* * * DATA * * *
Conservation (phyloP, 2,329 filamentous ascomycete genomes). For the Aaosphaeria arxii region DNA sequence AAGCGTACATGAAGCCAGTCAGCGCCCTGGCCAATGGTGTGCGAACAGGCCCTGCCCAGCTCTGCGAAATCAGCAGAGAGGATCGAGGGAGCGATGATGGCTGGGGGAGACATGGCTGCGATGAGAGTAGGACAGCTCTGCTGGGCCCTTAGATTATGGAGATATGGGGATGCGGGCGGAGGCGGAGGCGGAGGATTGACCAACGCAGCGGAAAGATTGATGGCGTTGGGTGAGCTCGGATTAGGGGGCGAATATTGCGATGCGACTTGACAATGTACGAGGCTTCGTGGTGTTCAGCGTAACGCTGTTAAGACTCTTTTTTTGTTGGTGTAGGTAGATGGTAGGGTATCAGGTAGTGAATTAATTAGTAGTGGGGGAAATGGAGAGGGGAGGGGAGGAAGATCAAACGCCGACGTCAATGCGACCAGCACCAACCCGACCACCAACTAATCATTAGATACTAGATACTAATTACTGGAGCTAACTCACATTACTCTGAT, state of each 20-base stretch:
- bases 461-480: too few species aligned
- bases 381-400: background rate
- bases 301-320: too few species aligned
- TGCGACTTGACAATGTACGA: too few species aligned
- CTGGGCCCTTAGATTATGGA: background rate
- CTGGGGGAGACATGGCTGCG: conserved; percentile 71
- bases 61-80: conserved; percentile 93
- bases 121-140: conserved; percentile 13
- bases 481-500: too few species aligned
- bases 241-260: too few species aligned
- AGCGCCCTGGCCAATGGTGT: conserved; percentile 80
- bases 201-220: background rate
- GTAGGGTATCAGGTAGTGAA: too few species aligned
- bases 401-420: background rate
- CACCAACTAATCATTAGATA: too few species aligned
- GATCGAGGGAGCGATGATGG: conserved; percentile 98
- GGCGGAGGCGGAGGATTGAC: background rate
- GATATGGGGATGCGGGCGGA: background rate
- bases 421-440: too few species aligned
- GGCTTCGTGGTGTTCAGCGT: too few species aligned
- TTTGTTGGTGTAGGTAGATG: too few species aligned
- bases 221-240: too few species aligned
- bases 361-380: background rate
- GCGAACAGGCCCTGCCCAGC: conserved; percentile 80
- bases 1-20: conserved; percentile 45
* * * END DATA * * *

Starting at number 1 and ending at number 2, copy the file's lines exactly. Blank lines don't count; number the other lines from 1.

Conservation (phyloP, 2,329 filamentous ascomycete genomes). For the Aaosphaeria arxii region DNA sequence AAGCGTACATGAAGCCAGTCAGCGCCCTGGCCAATGGTGTGCGAACAGGCCCTGCCCAGCTCTGCGAAATCAGCAGAGAGGATCGAGGGAGCGATGATGGCTGGGGGAGACATGGCTGCGATGAGAGTAGGACAGCTCTGCTGGGCCCTTAGATTATGGAGATATGGGGATGCGGGCGGAGGCGGAGGCGGAGGATTGACCAACGCAGCGGAAAGATTGATGGCGTTGGGTGAGCTCGGATTAGGGGGCGAATATTGCGATGCGACTTGACAATGTACGAGGCTTCGTGGTGTTCAGCGTAACGCTGTTAAGACTCTTTTTTTGTTGGTGTAGGTAGATGGTAGGGTATCAGGTAGTGAATTAATTAGTAGTGGGGGAAATGGAGAGGGGAGGGGAGGAAGATCAAACGCCGACGTCAATGCGACCAGCACCAACCCGACCACCAACTAATCATTAGATACTAGATACTAATTACTGGAGCTAACTCACATTACTCTGAT, state of each 20-base stretch:
- bases 461-480: too few species aligned